Bill Greenwell

Domaine Persiflage recreates in the mouth a late Edwardian schoolroom, not merely through its India ink colouration and texture and the superabundance of chalk notes (various colours) natural to its terroir, but an elusive fruitiness the sweeter for its half-hearted concealment, like those dog Latin declarations of love etched with transient passion beneath the lids of oaken school desks. The wine adroitly couples epiphanic intensity to interminable length, as if matured in casks subjected to daily uncomprehending juvenile recitations of Tennyson — and comparable warmth; sepia-tinted afternoon sunlight, filtered through high if barely open windows, dances palpably upon the tongue. Its enervating dryness, an impressionistic transcription of the Schoolmaster’s repetition worn bowdlerisations of Gibbon’s most clogged passages, lulls the palate such that only the most discerning oenophile will detect hints of cordite and poppy seed suggestive of contemporaneous difficulties in the Empire and the unsubtlety of the approaching war.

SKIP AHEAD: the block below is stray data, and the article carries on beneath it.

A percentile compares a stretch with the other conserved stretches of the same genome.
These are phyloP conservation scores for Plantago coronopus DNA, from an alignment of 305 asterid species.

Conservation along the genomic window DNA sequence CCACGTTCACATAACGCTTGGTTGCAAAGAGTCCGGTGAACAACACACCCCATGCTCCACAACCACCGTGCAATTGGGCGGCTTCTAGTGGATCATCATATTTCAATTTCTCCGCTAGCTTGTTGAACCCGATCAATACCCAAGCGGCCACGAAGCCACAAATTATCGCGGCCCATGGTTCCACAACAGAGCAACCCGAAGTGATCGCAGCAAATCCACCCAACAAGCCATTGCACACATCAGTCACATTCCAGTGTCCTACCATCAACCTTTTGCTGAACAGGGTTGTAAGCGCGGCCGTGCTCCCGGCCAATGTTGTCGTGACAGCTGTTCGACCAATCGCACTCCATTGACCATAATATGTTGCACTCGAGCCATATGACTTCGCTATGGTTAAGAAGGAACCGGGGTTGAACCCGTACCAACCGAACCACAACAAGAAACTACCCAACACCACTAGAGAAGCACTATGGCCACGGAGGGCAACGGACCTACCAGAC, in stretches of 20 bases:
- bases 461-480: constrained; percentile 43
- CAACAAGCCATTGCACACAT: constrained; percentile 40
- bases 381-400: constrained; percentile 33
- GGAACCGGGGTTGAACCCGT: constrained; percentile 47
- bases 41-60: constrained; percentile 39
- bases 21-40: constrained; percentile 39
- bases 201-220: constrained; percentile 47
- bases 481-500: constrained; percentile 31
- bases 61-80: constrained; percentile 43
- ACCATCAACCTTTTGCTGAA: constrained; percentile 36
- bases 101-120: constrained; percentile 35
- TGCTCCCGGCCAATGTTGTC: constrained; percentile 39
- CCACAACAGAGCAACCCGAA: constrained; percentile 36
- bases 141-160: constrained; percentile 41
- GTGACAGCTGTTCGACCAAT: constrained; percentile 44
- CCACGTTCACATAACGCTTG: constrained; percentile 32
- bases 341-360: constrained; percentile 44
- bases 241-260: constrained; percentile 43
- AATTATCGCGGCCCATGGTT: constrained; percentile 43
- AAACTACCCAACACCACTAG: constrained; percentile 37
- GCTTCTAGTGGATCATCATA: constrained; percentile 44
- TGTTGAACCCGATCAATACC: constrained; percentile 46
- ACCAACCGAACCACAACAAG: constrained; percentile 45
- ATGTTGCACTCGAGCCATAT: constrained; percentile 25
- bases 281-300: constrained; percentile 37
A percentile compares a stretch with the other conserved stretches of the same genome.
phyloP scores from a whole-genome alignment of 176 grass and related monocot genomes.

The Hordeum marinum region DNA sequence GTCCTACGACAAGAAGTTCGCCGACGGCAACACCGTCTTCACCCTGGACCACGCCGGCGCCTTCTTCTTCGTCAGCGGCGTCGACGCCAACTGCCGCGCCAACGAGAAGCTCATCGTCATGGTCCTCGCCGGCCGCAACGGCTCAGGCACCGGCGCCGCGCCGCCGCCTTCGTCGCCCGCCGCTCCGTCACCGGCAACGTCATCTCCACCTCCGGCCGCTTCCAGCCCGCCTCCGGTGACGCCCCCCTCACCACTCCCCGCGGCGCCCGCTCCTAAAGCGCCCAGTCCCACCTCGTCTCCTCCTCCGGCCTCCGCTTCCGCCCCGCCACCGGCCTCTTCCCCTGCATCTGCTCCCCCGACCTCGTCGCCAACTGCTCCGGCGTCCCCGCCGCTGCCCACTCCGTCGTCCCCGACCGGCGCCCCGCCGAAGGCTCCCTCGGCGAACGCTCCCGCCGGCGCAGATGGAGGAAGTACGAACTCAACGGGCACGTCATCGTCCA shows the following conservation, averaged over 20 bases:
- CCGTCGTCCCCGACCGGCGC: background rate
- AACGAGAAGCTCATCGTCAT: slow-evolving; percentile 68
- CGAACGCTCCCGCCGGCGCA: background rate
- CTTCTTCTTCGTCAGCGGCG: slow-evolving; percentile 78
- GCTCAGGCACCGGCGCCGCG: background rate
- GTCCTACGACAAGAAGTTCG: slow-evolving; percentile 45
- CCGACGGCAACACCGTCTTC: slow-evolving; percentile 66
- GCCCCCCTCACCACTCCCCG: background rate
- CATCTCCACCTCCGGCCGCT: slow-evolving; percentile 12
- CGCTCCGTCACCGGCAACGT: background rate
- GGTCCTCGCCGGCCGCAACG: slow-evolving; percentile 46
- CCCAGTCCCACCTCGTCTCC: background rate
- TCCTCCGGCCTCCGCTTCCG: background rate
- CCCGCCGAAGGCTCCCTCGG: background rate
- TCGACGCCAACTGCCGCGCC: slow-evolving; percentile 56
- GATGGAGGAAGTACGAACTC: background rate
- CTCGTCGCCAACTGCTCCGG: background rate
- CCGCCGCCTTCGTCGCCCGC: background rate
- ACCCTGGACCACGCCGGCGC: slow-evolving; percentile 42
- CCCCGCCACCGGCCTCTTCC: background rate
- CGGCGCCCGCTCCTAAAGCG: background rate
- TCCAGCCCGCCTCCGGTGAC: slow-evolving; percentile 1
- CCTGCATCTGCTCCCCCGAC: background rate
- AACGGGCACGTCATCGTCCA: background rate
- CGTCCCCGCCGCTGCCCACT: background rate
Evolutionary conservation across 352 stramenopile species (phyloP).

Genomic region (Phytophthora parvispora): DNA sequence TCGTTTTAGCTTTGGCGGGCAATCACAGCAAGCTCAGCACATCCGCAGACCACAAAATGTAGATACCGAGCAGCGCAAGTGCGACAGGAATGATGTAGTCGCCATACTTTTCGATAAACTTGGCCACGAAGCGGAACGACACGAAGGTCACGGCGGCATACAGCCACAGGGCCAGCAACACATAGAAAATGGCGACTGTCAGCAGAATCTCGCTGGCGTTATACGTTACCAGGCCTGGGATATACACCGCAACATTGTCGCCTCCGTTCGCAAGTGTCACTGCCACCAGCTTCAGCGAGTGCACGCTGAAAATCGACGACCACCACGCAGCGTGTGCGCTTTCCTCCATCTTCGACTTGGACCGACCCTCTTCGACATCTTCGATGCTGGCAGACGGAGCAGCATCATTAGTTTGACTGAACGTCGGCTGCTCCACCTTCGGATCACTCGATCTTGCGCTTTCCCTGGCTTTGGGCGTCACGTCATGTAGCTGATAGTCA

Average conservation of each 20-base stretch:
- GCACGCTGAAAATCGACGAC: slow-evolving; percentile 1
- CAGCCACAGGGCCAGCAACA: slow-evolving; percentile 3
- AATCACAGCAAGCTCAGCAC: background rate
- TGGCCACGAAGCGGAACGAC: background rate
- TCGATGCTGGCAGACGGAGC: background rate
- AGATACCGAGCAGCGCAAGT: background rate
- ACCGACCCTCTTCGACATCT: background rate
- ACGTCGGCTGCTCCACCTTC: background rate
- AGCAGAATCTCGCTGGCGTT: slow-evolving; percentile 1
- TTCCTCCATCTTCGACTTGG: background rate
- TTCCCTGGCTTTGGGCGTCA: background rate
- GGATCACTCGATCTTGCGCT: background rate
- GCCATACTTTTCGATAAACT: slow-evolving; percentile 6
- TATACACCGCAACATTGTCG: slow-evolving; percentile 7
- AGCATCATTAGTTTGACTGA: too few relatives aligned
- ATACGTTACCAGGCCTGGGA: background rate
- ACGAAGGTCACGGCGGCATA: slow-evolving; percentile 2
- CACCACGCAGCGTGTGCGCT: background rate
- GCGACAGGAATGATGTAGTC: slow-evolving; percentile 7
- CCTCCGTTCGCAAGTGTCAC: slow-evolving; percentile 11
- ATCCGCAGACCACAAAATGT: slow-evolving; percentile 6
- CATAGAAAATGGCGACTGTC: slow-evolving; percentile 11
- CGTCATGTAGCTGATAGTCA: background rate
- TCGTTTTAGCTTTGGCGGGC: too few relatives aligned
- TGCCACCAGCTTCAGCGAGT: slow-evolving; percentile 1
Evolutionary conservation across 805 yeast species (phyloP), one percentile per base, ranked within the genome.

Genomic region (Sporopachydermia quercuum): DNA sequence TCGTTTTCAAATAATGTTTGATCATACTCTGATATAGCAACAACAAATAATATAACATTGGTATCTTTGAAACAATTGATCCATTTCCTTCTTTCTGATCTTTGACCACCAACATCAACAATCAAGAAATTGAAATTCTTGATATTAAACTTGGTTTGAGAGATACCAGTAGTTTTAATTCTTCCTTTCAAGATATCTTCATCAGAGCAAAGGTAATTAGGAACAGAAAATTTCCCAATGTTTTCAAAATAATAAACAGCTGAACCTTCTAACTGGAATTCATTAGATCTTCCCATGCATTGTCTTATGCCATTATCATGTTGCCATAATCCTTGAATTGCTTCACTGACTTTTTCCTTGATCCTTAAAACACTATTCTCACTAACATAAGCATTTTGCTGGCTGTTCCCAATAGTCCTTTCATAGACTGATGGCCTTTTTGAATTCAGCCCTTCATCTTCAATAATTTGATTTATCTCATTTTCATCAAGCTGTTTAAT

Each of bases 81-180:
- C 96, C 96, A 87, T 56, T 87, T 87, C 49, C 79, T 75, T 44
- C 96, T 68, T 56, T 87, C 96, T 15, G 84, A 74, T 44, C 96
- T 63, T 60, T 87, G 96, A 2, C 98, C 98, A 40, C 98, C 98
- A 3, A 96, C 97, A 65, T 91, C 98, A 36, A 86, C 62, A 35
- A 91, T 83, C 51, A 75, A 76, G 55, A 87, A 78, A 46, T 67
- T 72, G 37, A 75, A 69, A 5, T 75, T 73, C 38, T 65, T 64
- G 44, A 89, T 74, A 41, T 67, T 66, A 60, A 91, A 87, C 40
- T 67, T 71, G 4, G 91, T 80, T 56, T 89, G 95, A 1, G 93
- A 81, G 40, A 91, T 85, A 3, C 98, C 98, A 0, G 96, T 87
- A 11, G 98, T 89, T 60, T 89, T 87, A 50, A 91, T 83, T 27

Russell Chamberlain

Since vignerons fled like Hugenots from their parched Yorkshire vineyards, it has been the oenophile’s boast and hallmark to distinguish les grandes crus of the Grampian and Macdui banks of the River Dee. We were sharing a siesta bottle of 2065 Castle Stirling when our host offered a bet on this vexed aspect of tartan terroir, uncorking a vintage from above the fabled Munro contour, where merlot roots scrabble like goats on the unstable scree. Radon gas, seeped from the Cairngorm pluton, can betray l’orientation to the nose, as to the Geiger counter, but here the reek was of Lorne sausage and second-hand sporran. Bog myrtle on the palate and Irn Bru at the finish gossiped of a shady north-facing corrie under Braeriach and la rive droite des nos jours. Lay it down for your grandchildren: it will be at its peak when the rocks melt with the sun.
Nick MacKinnon